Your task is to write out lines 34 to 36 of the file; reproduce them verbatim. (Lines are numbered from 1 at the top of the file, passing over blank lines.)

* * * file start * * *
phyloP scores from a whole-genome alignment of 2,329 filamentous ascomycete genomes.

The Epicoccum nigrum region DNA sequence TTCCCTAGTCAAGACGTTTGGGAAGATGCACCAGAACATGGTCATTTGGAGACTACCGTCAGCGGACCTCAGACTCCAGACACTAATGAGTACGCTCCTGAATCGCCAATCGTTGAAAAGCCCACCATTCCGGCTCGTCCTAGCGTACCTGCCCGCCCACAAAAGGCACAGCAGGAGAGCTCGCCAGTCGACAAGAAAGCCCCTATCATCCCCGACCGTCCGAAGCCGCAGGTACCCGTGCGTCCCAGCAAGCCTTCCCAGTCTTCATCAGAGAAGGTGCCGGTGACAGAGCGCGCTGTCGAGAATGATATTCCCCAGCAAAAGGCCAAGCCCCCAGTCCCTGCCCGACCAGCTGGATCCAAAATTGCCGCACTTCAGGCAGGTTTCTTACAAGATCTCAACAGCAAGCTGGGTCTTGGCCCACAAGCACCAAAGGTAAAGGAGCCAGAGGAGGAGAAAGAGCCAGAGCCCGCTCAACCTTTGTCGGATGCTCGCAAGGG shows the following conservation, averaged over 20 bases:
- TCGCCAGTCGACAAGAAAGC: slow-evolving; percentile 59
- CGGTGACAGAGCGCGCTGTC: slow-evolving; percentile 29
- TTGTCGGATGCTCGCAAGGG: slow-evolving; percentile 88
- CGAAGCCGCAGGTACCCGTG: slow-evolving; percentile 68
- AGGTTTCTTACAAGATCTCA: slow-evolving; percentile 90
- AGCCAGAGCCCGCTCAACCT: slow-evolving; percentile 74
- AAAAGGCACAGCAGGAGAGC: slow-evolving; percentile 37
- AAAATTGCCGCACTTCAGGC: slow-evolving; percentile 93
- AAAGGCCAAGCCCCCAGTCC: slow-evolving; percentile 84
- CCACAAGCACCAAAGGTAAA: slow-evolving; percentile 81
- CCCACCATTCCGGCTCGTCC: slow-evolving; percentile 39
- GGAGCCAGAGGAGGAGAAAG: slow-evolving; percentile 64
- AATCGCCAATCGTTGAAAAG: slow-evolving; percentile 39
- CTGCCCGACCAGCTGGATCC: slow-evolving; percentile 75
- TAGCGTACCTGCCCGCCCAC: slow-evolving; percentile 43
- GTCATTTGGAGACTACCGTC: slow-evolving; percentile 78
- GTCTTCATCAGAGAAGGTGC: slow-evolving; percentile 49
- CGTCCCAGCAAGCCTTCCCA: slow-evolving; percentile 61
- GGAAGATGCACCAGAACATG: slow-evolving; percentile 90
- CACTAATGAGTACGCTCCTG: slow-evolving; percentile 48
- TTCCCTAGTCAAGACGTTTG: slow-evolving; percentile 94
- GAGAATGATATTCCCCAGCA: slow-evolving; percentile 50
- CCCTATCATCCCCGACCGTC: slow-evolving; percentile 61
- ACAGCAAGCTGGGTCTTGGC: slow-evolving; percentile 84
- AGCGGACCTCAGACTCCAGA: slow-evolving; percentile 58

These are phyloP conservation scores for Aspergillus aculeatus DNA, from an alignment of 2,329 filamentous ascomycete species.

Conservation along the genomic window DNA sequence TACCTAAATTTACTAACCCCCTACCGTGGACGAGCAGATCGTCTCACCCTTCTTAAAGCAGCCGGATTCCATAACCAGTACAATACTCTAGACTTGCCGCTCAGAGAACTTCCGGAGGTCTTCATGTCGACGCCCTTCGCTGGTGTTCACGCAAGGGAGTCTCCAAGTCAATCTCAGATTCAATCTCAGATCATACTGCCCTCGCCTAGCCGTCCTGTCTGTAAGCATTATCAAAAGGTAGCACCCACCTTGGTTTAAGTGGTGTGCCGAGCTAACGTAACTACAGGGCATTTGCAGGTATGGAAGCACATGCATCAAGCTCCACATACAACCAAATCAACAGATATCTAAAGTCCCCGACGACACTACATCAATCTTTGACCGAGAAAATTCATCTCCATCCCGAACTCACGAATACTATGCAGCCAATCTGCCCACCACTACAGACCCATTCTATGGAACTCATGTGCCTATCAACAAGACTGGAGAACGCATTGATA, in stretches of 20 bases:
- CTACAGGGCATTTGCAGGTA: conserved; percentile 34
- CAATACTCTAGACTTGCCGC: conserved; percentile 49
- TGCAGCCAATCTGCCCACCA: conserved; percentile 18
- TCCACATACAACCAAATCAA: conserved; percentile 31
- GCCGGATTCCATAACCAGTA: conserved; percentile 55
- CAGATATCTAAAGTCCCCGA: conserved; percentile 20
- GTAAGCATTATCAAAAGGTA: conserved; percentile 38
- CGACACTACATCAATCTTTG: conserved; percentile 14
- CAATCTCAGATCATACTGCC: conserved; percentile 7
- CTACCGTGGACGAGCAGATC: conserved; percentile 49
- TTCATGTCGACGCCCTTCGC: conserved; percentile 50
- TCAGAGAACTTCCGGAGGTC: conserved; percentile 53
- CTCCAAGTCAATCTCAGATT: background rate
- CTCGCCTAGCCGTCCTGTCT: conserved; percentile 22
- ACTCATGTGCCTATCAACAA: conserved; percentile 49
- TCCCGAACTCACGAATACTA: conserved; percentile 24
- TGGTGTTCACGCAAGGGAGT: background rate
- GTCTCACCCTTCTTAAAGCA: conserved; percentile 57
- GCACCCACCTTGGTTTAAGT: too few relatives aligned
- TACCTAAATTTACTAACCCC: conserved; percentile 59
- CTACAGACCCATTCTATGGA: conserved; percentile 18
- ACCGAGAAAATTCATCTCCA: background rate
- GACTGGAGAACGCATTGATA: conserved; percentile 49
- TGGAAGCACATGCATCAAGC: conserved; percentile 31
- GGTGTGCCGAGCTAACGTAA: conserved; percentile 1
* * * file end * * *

- GCCGGATTCCATAACCAGTA: conserved; percentile 55
- CAGATATCTAAAGTCCCCGA: conserved; percentile 20
- GTAAGCATTATCAAAAGGTA: conserved; percentile 38